But sometimes it can take a less positive turn and can take away some things in our life we really enjoy. There’s a popular misconception about healthy eating and exercise that they are unpleasant, drudgery and chore like. So if this is to be believed then the opposite must be true: if you’re living your life happily, you can’t be healthy.

This just isn’t the case.

For instance perhaps you’ve really started to “clean up your diet” (for lack of a better term) and things are going well; you’re focused, you haven’t “cheated” and things are showing progress. In your “old life” you go out every week for drinks with friends (you’re young and single, this is your social life!). Now because you’re so focused you either skip these evenings with your friends or you deny yourself your favourite meal every time because you are only allowed to eat salads and lean proteins. (But you love burgers and fries! And the occasional adult beverage. )

I bet you start to feel resentful.

And that good habit you’ve started starts to become a chore and something you hate doing because it deprives you of something you used to really enjoy.

Sometimes you have to find the middle ground… In the example above you could order what you wanted one of the nights out (one meal that doesn’t fit the healthy meal plan du jour won’t hurt your progress). Or a happy medium every time; a burger with salad or the lean protein salad but your favourite caloric-heavy beverage.

Then (and this is the important part) let yourself enjoy every second of it.

I do believe a lot of these instances are when diet or exercise changes become extreme in nature – and thanks to our perpetually perfectionist society we often have these extreme swings in habit. But the best way to truly change your lifestyle is to find a happy middle place where you still do what you enjoy, but slowly change the habits that might not be serving you.

Have you ever gone through experiences like this in the name of getting healthy? How did you find middle ground?

A little Running Story: Part I

I realized that my little running story isn’t so little, so stay tuned later this week for part II.

I think every healthy living blog has a running story.

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And I’m no exception.

My running story begins way way back in early high school. I hated running. Really hated it. Despite having played soccer for several years I hated running. Running was the worst part of soccer, kicking the ball was much better, but running? Ugh!

Somehow in January of grade nine my mom got me out running. It was slow, it was short (we ran a 1km loop around the block) but it was running (mostly). How she convinced me out the door and onto the pavement is a mystery; all I remember is that suddenly I was running. And I was sticking to it.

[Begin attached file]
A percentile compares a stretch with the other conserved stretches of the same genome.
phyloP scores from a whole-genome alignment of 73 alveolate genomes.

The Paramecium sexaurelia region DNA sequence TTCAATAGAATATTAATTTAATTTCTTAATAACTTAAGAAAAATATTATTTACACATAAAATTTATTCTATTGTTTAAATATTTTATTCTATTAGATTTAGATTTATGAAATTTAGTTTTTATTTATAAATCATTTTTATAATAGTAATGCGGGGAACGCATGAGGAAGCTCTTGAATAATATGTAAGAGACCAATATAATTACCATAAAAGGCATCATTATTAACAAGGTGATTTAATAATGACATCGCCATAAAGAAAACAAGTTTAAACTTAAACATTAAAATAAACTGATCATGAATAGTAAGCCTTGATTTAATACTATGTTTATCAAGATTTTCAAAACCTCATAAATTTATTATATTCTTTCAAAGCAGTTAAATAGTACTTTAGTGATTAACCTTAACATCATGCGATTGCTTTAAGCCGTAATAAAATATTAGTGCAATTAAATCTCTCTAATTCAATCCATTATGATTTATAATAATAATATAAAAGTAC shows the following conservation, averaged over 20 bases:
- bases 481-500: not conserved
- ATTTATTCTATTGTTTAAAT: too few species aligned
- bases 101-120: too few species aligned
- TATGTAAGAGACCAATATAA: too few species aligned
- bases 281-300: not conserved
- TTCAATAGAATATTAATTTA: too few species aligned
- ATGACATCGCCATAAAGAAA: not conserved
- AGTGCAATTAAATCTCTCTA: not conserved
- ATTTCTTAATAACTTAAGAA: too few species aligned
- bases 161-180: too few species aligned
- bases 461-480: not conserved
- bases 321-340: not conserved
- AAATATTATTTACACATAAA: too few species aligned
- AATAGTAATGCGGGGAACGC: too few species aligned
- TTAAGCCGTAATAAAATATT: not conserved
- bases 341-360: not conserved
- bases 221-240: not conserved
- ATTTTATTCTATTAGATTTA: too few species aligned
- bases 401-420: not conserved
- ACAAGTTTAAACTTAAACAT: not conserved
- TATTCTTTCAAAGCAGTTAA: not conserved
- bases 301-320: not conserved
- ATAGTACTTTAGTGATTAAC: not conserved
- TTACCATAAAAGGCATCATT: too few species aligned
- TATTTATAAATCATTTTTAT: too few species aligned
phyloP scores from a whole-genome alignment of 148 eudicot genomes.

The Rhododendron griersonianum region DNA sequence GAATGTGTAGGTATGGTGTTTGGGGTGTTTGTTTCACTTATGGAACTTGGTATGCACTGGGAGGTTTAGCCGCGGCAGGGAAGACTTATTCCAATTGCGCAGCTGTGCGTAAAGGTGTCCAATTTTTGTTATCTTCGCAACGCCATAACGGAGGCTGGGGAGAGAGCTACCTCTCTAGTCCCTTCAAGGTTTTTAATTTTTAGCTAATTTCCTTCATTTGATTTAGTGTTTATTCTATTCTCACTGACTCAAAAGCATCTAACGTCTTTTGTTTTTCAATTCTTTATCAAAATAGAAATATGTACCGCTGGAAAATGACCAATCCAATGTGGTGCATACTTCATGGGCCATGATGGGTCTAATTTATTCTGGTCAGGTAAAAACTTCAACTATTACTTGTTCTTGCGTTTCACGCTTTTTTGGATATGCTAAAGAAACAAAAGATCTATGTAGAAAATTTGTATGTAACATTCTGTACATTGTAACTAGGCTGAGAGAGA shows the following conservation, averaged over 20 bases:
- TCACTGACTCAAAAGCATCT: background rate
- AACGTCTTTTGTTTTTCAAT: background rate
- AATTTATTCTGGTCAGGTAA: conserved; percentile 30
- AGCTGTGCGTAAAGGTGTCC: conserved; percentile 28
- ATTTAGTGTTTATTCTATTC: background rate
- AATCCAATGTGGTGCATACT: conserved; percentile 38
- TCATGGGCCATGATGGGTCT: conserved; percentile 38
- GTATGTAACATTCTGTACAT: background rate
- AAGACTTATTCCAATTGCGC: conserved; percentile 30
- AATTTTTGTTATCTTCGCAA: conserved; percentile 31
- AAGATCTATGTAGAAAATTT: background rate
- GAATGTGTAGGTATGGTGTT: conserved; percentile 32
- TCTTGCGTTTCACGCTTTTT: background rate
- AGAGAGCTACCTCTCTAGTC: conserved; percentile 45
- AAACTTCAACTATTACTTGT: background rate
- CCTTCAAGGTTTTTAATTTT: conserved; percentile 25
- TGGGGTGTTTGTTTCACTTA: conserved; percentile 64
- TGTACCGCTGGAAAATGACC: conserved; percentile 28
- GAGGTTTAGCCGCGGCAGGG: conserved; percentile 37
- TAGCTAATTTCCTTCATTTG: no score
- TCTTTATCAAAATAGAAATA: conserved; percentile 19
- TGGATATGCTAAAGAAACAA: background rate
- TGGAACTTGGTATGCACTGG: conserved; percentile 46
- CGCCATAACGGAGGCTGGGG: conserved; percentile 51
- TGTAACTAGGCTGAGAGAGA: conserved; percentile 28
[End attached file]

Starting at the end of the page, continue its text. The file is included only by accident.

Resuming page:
But it doesn’t really matter because the running changed my life. I can honestly say that I started having more energy, and I began to feel something I had never felt before.


I grew up an active kid, playing soccer, speed skating, being dragged on countless hikes, playing outside with the neighbourhood kids, yet never considered myself athletic. And I can distinctly remember how running made me feel so much more athletic, and much more confident about my abilities as an athlete. Suddenly in PE class I would try, no more hanging out in the little cluster of girls hanging out in the middle of the field, instead I would be running after the ball, or running that warm-up mile.

And it wasn’t because I was losing weight (in fact in my first year of running I actually gained weight, but that’s a story for another time), I simply had more energy, and was doing something to which many of my friends would say, “OMG I could never do that, I hate running”. And having that admiration from peers can be a powerful tool to feeling like there is something awesome about you.

I started out doing 3 and 5ks mostly, and trained for an 8k race in the fall of that year, and a year later I did my first half marathon.

In my last year of high school I attempted to run a full marathon. By that time I had run four half marathons, and many other races (one time “winning” my division in a 15k and being awarded a helicopter ride). But my relationship with running had changed significantly from those earlier days. As my goals with health had changed (to one that often was based on losing weight) so had my mindset, all the personal bests, all the awards (medals, a fricking helicopter ride!) just didn’t matter. I couldn’t just run any distance, I had to run more and more. Where once I had thought to myself, oh my god I’m running 5k, now I was only running 5k.

And of course in that marathon training I broke down. Mentally I couldn’t do it, on a long 30k run I hit the wall. There was other things going on in life (and for a teenager about to graduate how can there not be?) and trying to run a marathon was probably pretty ambitious. Too ambitious.

I had kept running, even though I didn’t love it. I was afraid to stop, because who was I? Who would I be without running? I’d be that person I was before I started running; a non-athlete, weaker, lazier, fatter.

And I was terrified of being that person again.